By Adam Ray Palmer
A decade has passed since Mel’s last picture he directed, now Gibson returns with his WW2 epic Hacksaw Ridge.
This film debuts here in Venice in the ‘Out of Competition’ category. Starring in this war movie is Andrew Garfield, Vince Vaughn, Hugo Weaving, Teresa Palmer and Sam Worthington.
Hacksaw Ridge looks set for an award season release, but can it collect the prizes?
Hacksaw Ridge follows WWII American Army Medic Desmond T. Doss (Garfield), who served during the Battle of Okinawa. He refuses to kill people and becomes the first Conscientious Objector in American history to be awarded the Medal of Honor.
The film begins back in Doss’ hometown of Virginia where we learn he is from a war-torn family with his father being an army veteran. His father (Hugo Weaving) suffers with PTSD from his time in WW1 and constantly inflicts violence on his two sons Desmond and Hal (Nathaniel Buzolic). The brothers have a strict upbringing and look to religion as a constant guide.
After nearly killing his brother at a young age after a vicious fight, Desmond follows a path where violence is never the answer and he becomes a holy man. In 1945, the military are in need of recruits so the brothers decide to enlist for different reasons. Desmond wants to be a medic and help people rather than be a soldier who needs to take lives.
Desmond’s unconventional beliefs made him an outsider to his barracks and squadron. He endured a tough few months before ending up in military prison. Once cleared for his sheer force of conviction and rights, he goes onto the battlefield to save 75 lives without ever picking up a weapon.
Serving as Mel Gibson’s comeback movie, Hacksaw Ridge is breath-takingly moving and really hits home just what everyday people serving their country did for us and the world. Desmond Doss’ search for redemption in the military is brave and superhuman. Garfield’s performance is hauntingly emotional. You really feel he gave it his all in his portrayal of Doss. He is a master of the ‘tears in the eye’ look. His voice is a little out of the ‘Forrest Gump’ variety but so be it.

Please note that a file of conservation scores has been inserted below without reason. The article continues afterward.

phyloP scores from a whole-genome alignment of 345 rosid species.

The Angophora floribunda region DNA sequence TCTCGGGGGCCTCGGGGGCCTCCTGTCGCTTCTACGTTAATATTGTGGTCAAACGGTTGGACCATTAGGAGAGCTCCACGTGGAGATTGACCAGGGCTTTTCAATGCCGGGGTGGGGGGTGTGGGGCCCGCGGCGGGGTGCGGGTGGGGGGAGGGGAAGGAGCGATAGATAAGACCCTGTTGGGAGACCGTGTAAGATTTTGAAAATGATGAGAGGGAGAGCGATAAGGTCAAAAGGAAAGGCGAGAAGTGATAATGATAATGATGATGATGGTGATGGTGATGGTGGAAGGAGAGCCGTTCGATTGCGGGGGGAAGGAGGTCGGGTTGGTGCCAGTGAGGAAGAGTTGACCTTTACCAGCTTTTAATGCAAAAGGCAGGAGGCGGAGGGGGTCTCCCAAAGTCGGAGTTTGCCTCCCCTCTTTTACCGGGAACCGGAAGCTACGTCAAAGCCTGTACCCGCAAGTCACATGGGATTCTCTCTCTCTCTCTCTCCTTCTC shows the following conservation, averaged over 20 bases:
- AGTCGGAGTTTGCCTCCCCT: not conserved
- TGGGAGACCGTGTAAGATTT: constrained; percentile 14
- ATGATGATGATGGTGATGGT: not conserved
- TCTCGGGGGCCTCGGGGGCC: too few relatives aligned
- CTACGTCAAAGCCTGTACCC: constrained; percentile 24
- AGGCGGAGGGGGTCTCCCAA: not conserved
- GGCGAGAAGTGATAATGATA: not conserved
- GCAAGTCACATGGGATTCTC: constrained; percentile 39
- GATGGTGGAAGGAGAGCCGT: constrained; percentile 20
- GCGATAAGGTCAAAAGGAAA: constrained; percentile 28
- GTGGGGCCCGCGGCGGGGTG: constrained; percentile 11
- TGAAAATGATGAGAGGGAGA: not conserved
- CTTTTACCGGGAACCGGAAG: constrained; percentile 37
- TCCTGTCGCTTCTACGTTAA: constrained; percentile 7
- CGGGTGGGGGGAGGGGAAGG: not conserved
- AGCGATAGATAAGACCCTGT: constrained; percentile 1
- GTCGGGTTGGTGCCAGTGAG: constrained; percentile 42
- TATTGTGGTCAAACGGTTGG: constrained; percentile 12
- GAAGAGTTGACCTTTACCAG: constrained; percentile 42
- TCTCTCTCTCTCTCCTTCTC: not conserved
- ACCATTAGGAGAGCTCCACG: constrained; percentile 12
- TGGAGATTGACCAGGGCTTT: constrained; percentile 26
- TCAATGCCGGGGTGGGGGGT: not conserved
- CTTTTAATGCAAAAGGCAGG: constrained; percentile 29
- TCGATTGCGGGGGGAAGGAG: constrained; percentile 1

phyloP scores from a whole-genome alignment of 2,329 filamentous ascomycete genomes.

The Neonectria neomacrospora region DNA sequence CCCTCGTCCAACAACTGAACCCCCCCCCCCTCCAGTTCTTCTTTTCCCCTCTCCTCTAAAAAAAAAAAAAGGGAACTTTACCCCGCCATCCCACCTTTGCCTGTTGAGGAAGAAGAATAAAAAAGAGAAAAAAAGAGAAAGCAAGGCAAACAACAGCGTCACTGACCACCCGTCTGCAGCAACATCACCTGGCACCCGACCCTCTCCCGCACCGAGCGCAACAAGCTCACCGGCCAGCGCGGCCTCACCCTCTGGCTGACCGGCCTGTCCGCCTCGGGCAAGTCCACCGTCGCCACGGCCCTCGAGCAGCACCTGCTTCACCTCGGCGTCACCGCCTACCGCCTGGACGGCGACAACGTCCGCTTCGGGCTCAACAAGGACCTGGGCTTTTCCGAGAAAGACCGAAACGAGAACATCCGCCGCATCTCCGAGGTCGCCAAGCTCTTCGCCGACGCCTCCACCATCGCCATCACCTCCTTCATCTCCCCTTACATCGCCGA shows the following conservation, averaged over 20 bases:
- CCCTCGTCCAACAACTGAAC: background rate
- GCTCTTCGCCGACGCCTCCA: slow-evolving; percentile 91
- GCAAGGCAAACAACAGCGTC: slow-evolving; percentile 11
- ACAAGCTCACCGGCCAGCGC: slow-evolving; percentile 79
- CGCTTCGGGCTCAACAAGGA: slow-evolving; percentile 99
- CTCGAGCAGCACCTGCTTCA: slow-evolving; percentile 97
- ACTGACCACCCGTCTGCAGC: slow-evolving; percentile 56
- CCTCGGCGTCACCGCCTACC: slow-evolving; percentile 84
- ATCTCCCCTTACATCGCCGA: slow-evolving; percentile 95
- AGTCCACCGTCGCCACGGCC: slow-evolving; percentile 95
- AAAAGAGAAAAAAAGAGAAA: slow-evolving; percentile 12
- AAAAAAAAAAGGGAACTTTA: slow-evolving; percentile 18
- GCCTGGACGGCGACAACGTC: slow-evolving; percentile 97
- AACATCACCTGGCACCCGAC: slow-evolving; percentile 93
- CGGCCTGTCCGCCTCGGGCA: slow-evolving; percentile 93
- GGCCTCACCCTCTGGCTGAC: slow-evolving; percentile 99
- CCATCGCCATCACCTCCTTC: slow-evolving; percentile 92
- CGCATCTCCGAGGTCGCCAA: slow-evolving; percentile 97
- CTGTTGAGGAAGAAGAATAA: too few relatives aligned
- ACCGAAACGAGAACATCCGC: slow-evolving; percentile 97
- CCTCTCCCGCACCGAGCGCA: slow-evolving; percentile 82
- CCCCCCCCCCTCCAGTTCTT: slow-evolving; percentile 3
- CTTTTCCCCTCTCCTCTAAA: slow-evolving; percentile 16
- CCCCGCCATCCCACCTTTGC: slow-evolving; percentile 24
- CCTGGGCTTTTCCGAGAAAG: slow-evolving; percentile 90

Vince Vaughn also delights in this drama as Sergeant Howell. He’s normally at home in a buddy-comedy but this couldn’t be further from his norm. He still has a bit of humour in the first act with some great wit but when the battle scenes commence, it reminds you how good of an actor he is.
The release date for this film is bang on award season and I’m guessing Mel and his team are chasing Oscar glory. This is certainly a contender with its real-life story, acting, emotion and thrilling battle scenes. Gibson shoots the Battle of Okinawa epically with a mixture of slow-motion wide-lens shots coupled with fast-paced handheld camera sequences. It ends up being a massive free-for-all to depict the mayhem of war.
The gratuitous violence and gore is a little on the heavy side, especially for award voters too. There is no subtlety here and some scenes could benefit from it. Gibson is known for going over the top, like Apocalypto, and Hacksaw Ridge is no different. There’s also scenes that will make you jump out of your skin; I did three times. That’s a testament to how much audiences are drawn into the story, you rarely expect the heart-clenching moments.
On the whole, this film makes you think about everything in the world. From past wars and the fallen to current battles all over the world. It makes you question your beliefs and what Desmond achieved by being such a good man. Hacksaw Ridge is highly emotional and I fought back the tears twice. This film was met with the biggest applause of the festival and it isn’t hard to see why. I just think it falls short in the extreme battle scenes with having very little tenderness and also the missed opportunities to tell other key characters’ stories. It’s one helluva ride though.
Cineroom’s Rating: 4 Stars
Hacksaw Ridge is released on November 4th 2016 – certificate TBC
From Adam Ray Palmer, the Editor-in-Chief.
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